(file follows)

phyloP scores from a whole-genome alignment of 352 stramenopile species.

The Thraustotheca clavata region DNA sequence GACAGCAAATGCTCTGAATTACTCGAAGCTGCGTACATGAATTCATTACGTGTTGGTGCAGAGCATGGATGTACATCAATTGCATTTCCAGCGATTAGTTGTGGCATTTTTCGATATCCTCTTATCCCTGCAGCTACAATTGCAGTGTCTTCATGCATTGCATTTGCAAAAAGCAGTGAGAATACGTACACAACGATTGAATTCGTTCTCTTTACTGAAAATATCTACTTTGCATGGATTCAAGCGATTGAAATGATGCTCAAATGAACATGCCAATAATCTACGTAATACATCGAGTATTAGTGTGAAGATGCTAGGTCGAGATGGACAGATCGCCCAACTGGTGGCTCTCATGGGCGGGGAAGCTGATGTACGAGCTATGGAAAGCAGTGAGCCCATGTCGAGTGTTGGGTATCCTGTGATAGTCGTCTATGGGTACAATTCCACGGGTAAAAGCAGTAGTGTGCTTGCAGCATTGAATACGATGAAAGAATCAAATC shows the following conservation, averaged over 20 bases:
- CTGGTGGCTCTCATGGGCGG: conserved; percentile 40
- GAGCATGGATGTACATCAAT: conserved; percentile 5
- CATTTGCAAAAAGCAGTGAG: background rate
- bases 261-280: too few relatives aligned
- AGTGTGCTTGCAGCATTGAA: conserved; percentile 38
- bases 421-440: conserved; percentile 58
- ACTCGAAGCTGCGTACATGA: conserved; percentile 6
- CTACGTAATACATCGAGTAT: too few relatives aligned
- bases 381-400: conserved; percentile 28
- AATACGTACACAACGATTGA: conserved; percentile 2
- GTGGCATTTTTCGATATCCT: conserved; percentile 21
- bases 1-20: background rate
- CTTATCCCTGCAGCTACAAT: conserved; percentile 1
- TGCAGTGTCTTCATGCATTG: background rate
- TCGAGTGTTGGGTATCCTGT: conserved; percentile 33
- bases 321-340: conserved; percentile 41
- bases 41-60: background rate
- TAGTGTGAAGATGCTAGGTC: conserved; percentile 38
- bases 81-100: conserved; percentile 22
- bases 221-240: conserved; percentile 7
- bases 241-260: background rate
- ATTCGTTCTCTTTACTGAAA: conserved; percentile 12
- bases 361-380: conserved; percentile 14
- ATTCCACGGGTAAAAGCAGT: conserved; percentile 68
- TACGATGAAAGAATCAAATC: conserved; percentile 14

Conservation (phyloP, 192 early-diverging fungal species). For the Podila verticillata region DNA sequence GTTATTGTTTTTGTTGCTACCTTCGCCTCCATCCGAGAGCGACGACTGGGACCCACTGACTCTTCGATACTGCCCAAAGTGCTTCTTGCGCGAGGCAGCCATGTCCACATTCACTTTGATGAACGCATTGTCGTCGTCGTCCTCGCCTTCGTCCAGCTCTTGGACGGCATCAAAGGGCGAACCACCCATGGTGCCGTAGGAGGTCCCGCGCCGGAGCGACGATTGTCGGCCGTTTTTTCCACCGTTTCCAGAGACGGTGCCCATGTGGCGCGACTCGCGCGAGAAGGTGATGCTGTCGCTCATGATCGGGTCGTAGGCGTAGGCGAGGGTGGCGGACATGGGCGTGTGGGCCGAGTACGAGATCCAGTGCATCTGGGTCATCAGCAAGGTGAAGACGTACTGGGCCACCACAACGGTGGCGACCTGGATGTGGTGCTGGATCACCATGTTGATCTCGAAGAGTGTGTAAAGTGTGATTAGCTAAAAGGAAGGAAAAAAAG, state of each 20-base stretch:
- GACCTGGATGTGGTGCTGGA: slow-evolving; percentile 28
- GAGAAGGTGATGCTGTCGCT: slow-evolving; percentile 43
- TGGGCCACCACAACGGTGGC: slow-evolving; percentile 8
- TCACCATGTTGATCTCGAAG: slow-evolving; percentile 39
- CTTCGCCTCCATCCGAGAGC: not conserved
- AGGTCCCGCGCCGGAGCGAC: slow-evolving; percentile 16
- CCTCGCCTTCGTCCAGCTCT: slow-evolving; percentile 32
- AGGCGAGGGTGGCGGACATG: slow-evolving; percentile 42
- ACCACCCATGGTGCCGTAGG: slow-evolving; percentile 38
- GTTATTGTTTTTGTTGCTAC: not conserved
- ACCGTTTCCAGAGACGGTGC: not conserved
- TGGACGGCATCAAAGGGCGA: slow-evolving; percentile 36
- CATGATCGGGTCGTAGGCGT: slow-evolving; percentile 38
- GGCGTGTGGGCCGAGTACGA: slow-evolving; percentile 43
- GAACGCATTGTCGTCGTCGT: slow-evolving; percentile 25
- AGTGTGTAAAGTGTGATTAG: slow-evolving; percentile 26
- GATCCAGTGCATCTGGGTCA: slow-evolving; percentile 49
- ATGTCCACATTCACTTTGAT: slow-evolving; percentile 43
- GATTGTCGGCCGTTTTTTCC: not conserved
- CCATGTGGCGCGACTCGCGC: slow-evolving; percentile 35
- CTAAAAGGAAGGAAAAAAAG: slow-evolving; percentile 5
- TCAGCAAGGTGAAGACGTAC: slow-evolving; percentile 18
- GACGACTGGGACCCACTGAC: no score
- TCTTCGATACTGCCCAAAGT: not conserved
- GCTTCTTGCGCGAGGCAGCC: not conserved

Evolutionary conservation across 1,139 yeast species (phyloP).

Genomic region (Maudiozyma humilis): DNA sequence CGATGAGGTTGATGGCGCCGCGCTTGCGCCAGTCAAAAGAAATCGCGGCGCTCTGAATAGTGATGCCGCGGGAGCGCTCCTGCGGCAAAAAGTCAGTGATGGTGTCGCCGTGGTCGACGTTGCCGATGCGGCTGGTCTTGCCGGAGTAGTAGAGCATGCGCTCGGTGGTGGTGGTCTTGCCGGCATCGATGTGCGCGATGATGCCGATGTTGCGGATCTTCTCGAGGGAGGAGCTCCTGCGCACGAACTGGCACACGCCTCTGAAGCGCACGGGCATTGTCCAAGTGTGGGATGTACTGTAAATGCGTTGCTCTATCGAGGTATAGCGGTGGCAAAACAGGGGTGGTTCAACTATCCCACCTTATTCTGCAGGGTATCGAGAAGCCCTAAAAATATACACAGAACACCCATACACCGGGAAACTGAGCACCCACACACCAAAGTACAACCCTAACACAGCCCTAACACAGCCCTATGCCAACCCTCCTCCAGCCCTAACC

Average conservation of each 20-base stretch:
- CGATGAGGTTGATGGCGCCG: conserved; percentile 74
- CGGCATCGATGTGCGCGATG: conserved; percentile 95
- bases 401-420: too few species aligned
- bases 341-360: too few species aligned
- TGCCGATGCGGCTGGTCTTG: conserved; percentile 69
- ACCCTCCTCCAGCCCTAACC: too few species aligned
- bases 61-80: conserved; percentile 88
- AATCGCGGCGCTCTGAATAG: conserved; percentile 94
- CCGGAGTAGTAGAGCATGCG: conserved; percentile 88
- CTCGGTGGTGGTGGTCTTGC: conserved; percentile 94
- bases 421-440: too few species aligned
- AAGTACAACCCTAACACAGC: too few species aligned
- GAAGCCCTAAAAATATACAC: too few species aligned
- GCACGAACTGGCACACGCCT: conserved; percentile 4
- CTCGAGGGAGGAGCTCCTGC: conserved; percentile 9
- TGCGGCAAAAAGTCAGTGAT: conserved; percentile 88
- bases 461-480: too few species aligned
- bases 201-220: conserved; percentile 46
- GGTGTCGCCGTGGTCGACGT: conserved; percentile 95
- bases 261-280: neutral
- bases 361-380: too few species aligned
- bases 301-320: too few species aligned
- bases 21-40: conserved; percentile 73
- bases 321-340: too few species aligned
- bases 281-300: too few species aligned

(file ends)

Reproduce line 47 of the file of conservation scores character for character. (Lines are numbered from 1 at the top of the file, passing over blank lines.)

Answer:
- GATTGTCGGCCGTTTTTTCC: not conserved